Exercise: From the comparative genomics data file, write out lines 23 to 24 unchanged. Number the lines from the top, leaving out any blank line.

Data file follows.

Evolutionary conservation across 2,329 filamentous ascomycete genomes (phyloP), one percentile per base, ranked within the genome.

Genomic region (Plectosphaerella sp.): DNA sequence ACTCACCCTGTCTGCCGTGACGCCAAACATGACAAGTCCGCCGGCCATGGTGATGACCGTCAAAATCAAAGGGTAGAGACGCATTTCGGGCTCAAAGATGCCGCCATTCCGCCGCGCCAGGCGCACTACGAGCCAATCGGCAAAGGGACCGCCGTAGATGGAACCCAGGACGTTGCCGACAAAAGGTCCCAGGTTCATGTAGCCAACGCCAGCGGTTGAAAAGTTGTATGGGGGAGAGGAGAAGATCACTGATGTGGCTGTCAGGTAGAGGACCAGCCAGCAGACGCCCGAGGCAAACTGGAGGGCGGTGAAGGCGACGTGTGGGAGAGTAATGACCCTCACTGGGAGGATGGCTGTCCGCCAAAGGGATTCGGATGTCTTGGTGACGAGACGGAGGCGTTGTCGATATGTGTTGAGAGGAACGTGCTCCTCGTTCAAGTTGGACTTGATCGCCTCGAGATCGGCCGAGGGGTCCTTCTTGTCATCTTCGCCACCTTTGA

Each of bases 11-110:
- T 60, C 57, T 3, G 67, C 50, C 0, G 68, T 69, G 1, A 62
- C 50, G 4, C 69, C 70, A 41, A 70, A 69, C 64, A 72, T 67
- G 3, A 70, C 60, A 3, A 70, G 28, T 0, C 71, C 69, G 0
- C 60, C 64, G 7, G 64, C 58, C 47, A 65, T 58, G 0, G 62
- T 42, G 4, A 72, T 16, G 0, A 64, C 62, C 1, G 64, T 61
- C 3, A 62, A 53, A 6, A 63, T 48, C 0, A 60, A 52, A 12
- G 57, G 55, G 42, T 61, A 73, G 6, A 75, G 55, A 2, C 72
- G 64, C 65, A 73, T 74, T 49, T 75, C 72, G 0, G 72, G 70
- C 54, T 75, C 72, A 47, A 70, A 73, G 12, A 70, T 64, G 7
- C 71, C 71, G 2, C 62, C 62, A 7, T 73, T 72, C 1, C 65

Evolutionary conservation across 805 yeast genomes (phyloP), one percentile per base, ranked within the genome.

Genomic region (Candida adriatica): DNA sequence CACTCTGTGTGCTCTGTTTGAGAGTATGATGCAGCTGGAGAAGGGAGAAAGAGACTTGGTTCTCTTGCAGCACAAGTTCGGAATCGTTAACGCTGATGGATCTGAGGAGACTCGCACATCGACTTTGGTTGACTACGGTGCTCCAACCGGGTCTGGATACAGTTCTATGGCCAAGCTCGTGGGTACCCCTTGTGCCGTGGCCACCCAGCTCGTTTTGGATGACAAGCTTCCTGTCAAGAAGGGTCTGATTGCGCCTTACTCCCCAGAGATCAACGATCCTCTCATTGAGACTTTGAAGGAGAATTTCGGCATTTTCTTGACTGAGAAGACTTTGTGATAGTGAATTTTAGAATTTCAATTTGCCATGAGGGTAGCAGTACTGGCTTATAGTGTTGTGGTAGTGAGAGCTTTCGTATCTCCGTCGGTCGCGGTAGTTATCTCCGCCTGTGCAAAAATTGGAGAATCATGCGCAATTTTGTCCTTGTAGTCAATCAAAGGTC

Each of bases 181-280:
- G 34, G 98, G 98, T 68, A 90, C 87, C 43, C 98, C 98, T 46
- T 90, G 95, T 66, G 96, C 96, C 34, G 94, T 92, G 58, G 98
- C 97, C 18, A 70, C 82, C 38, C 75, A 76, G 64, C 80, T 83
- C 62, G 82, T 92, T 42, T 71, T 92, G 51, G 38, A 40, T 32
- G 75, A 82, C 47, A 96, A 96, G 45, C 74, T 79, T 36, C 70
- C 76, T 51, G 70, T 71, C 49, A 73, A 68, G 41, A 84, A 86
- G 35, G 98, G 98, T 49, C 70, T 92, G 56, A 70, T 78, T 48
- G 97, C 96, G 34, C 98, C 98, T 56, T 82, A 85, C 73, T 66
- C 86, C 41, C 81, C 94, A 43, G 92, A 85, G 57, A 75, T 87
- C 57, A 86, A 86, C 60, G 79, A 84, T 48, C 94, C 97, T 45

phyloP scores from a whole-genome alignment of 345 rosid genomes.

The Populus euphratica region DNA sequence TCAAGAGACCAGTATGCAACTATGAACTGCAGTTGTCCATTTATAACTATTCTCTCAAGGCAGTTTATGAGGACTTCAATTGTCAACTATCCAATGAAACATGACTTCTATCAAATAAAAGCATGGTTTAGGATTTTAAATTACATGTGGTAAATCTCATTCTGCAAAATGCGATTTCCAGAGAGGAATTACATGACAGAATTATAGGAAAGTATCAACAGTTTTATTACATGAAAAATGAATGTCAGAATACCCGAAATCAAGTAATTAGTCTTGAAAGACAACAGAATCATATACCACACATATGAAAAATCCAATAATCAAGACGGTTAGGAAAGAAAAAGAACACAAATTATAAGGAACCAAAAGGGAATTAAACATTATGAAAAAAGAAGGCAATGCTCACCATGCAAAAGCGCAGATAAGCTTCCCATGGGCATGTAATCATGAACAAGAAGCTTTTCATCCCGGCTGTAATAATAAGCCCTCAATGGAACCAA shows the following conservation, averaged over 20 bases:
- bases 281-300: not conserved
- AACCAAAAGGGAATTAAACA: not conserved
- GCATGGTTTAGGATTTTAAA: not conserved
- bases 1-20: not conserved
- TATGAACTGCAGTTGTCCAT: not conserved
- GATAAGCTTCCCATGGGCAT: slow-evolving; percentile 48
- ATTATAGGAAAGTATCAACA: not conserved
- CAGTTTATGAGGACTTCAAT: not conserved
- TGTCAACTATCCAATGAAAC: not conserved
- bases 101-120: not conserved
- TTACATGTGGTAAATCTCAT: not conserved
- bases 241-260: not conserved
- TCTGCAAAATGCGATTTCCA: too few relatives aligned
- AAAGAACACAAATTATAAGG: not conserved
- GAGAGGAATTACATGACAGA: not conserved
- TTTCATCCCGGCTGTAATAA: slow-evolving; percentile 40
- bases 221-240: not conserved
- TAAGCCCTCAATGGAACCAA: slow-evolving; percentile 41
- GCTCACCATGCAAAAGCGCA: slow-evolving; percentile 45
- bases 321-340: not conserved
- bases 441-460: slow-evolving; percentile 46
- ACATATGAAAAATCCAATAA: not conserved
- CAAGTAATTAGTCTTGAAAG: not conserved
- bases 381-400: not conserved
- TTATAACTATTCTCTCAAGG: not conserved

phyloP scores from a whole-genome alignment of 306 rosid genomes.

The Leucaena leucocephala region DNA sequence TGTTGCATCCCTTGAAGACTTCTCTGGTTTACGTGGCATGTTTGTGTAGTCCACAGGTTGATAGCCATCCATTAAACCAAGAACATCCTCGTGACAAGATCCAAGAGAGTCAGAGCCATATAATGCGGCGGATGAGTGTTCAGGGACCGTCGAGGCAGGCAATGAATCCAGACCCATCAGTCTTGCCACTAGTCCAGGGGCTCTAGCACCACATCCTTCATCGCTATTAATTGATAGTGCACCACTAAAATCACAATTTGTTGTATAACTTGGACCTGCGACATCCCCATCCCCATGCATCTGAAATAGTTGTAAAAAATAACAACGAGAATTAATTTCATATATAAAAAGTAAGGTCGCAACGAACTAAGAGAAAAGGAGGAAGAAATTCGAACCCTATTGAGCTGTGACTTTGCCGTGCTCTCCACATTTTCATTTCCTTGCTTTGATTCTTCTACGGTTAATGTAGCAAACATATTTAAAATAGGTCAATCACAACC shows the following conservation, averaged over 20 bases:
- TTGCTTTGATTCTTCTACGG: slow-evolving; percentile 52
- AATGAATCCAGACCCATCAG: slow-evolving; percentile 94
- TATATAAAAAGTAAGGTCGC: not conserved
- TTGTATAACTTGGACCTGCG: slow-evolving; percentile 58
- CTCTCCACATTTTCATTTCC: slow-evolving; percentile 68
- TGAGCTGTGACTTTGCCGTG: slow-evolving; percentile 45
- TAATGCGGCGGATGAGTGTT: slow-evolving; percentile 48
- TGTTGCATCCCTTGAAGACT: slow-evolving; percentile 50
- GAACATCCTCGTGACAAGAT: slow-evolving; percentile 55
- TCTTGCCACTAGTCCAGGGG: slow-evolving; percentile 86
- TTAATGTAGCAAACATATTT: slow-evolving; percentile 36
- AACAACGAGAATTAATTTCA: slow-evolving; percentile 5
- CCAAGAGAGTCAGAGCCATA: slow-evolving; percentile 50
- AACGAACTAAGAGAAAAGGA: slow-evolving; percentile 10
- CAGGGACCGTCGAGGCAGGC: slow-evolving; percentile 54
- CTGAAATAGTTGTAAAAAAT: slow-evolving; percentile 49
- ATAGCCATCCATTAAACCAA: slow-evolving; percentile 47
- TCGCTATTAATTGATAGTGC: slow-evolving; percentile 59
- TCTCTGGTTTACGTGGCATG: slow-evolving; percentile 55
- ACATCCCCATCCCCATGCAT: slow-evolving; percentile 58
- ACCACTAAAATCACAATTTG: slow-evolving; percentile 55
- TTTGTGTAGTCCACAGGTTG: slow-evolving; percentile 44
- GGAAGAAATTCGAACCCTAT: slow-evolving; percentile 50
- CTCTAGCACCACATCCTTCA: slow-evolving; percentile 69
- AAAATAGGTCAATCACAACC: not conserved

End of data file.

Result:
- G 35, G 98, G 98, T 49, C 70, T 92, G 56, A 70, T 78, T 48
- G 97, C 96, G 34, C 98, C 98, T 56, T 82, A 85, C 73, T 66